United States Secretary of State Condoleezza Rice spoke on Friday with African leaders and former United Nations chief Kofi Annan for their insight into how to end Zimbabwe's election crisis, her spokesperson said. Rice spoke to Botswana President Ian Khama, Zambian President Levy Mwanawasa and Tanzanian President Jakaya Kikwete.
United Nations chief Ban Ki-moon on Monday expressed alarm at reports of rising violence and intimidation in Zimbabwe and said he was consulting with African leaders on how to help resolve the country's election crisis. "I am deeply concerned at reports of rising levels of violence and intimidation" in Zimbabwe, he told reporters.
Zimbabwe President Robert Mugabe faced mounting pressure on Thursday over presidential poll results as rival Morgan Tsvangirai ramped up his charm offensive ahead of a regional weekend summit on the crisis. While Mugabe has lain low at home, Tsvangirai has launched a diplomatic drive in recent days.
Zambia has ended negotiations with Standard Bank, Africa's largest bank by assets, to finance a $1,2-billion (R9,7-billion) oil-import deal after the two parties failed to reach agreement. Talks between the Zambian government and Stanbic Bank Zambia, a unit of Standard Bank, were initially expected to be concluded by mid-January.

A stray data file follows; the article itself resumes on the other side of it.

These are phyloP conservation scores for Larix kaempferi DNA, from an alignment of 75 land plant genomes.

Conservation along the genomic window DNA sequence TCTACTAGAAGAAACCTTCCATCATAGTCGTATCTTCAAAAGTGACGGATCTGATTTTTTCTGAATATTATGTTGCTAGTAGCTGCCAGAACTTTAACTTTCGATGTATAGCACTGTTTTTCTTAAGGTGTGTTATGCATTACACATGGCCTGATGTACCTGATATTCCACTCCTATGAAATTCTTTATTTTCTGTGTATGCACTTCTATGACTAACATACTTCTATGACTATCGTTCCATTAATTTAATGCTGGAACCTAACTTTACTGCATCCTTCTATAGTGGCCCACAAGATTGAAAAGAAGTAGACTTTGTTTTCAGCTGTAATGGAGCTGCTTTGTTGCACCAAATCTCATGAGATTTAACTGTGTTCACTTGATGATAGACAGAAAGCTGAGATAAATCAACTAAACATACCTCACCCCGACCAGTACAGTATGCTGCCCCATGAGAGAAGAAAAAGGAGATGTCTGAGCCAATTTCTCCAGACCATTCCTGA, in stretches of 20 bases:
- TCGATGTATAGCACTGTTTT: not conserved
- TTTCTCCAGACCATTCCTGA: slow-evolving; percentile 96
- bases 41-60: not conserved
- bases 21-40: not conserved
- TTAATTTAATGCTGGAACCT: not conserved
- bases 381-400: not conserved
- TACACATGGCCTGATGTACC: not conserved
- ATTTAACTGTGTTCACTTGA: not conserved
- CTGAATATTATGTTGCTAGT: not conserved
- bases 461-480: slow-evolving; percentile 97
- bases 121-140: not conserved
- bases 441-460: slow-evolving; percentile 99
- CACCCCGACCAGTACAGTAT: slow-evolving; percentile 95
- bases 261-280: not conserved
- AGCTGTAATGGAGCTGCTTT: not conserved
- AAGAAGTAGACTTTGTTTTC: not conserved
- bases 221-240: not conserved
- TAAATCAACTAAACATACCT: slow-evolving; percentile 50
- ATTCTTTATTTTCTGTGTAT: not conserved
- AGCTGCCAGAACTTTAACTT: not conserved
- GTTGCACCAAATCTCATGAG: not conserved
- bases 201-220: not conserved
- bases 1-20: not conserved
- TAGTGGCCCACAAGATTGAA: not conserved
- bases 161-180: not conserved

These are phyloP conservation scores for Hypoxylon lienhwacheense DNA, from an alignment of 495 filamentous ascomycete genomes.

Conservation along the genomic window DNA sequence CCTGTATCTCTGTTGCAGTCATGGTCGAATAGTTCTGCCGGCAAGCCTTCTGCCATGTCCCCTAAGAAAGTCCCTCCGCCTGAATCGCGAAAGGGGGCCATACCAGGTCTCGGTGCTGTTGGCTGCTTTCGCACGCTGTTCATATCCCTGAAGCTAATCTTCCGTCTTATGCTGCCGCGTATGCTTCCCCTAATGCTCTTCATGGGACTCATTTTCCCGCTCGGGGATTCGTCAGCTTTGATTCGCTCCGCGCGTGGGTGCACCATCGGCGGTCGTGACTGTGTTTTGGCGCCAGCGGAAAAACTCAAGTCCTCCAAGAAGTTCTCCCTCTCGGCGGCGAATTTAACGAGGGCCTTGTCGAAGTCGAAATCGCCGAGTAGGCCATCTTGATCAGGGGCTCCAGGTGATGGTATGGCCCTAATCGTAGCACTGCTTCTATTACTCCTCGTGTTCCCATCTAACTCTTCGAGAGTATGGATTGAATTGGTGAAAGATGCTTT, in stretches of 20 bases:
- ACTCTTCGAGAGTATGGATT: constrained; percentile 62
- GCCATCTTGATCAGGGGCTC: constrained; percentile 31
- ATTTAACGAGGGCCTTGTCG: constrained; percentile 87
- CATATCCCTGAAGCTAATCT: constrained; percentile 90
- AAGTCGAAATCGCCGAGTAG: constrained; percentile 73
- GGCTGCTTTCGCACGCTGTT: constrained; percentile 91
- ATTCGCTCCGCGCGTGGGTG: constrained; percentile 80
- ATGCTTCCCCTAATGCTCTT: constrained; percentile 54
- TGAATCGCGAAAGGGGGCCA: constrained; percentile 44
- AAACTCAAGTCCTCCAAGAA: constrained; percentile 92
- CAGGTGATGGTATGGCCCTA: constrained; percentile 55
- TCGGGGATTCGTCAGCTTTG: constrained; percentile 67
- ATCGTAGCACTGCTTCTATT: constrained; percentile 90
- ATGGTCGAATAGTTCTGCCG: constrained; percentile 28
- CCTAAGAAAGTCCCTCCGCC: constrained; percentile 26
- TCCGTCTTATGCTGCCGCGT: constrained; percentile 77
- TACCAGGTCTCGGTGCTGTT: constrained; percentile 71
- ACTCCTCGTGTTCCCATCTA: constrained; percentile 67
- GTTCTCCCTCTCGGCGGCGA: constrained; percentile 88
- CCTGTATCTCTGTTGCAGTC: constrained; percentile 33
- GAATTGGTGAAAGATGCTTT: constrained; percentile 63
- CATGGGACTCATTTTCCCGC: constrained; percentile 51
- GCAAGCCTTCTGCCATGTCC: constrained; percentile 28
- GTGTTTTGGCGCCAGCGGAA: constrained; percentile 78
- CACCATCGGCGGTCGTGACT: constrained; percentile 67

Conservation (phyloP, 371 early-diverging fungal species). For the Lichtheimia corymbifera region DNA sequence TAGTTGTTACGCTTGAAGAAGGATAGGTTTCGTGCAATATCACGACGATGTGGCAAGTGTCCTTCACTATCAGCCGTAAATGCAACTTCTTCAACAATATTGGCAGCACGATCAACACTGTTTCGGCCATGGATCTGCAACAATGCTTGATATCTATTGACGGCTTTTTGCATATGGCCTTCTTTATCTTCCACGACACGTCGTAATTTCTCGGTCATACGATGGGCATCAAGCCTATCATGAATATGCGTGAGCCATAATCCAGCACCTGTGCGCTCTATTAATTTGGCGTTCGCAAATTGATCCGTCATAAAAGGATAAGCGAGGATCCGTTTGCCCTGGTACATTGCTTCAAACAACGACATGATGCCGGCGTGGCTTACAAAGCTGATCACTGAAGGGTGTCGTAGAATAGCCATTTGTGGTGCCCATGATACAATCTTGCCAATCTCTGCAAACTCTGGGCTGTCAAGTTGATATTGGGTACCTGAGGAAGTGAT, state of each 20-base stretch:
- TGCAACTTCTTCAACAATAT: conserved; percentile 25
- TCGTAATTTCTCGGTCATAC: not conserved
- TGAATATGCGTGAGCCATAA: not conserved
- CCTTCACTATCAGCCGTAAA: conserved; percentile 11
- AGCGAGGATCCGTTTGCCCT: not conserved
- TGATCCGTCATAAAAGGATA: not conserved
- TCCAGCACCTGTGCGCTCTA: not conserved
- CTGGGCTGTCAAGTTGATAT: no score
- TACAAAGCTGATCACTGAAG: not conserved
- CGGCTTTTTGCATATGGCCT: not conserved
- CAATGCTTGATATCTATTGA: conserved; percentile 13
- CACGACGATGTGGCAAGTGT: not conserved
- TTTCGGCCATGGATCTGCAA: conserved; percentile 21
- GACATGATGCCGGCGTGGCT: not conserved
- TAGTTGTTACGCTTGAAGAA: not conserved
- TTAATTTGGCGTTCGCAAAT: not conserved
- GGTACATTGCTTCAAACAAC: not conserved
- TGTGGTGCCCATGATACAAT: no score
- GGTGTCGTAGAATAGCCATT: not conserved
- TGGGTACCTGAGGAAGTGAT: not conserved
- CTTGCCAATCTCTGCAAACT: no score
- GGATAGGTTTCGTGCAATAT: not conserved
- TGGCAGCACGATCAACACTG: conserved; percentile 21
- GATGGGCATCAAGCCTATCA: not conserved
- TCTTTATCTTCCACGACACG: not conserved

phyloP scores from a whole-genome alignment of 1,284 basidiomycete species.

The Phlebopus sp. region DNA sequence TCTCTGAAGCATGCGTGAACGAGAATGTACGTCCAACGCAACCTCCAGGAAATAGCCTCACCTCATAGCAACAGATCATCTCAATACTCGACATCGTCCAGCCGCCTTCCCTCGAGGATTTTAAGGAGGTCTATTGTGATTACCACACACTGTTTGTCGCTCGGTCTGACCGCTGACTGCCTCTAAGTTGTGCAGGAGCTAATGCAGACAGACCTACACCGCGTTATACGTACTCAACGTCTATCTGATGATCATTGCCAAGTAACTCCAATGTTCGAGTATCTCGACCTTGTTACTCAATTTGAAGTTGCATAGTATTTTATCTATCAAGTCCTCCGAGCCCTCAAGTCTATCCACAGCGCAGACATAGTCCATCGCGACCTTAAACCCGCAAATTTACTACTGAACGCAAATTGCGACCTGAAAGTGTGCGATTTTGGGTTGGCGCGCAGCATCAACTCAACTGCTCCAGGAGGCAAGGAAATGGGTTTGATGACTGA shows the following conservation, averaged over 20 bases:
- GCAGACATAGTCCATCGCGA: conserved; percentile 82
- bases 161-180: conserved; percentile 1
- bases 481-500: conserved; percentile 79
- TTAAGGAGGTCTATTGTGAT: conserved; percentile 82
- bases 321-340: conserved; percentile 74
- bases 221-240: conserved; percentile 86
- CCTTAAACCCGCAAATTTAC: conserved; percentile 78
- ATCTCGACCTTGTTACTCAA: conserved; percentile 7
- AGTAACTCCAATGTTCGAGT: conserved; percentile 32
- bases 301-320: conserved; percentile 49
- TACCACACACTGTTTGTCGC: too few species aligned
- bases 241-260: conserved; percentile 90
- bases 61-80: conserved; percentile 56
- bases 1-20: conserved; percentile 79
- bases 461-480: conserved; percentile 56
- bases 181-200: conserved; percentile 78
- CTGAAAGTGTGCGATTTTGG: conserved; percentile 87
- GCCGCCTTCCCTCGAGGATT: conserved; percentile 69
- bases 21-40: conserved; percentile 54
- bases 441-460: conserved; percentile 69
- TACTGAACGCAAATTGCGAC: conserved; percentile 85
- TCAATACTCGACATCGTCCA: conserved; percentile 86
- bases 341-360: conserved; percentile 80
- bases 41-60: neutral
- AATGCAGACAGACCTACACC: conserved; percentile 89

A failed British bid to exclude Robert Mugabe from an upcoming European summit played straight into the hands of the Zimbabwean president, who gained instinctive support from his African peers, analysts said. Portugal said on Wednesday that invitations would be issued to all African states who would be free to decide themselves on the composition of their delegation.
A controversial document criticising Britain over the crisis in Zimbabwe, which was leaked at a Southern African regional summit last month, came from Harare, not South Africa, a senior Zambian official said on Wednesday. Media reports said South Africa blamed Britain for the deepening crisis in Zimbabwe.